# Need help -- inertia in space

## Main Question or Discussion Point

By Newton's second law of motion - inetia,we know that if we push a body in space it will keep moving forever (if nothing stops it) (am I wrong?) but when I think about conservation of energy law im starting to have problems- lets say that I pushed a body in space,the energy converted into kinetic energy and the body stats moving..i know that nothing stops it but how the energy that I invenst converted to kind of infinity kinetic energy?
hlp?

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Drakkith
Staff Emeritus
That's right. Unless some other force stops it, the object will continue to move forever. The kinetic energy it has is finite though, not infinite, so whether you stop it now or in 10 billion years it will possess the same amount of kinetic energy. There's nothing strange about this, it's simply the fact that you need to apply a force to stop something. If we say that we will never apply a force, then the object will continue on forever. (Though that's completely non-realistic of course, as gravity has an infinite range and will constantly act on it)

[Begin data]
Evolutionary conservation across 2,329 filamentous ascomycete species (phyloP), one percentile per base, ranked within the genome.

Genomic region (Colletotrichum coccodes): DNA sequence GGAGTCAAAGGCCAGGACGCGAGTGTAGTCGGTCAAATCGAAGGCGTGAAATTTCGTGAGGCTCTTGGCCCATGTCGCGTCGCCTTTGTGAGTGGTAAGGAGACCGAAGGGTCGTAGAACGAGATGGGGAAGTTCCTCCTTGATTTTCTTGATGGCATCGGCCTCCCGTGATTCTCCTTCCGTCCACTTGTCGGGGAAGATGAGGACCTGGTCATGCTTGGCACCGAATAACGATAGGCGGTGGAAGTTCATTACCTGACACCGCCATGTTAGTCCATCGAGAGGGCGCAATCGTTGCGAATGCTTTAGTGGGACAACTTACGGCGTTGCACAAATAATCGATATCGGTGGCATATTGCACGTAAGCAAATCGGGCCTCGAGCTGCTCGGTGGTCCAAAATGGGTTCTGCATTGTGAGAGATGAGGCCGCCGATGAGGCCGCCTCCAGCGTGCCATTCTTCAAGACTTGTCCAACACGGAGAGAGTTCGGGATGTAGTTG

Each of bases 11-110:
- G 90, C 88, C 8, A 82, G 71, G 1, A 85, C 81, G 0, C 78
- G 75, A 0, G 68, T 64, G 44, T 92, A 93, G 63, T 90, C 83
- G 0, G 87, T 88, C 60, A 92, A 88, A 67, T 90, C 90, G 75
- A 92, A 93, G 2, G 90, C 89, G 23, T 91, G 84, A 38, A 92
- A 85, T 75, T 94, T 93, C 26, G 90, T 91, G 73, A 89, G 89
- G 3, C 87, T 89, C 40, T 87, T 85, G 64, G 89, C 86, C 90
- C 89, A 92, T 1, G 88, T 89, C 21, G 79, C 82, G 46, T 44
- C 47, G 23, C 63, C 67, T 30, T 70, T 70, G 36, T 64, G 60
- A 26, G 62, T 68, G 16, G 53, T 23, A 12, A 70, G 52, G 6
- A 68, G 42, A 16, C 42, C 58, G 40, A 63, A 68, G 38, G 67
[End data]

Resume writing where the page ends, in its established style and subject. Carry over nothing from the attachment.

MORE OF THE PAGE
anorlunda
Mentor
It sounds like you believe that it requires energy for a body in space to keep moving. That is incorrect. No energy is needed.

On earth, things like cars do need energy to keep moving because of friction, but in an ideal space vacuum, there is no friction.

Newton's first law of motion says, "When viewed in an inertial reference frame, an object either remains at rest or continues to move at a constant velocity, unless acted upon by an external force."

When you pushed it, you gave it a finite amount of kinetic energy. It still has that energy later (assuming nothing else happens to it), and it will have it as long as it keeps moving. This energy lasts as long as the body is moving, but it does not increase. It is the same amount of energy as it was when you had just pushed it. Infinitely lasting is not the same as infinite amount :-)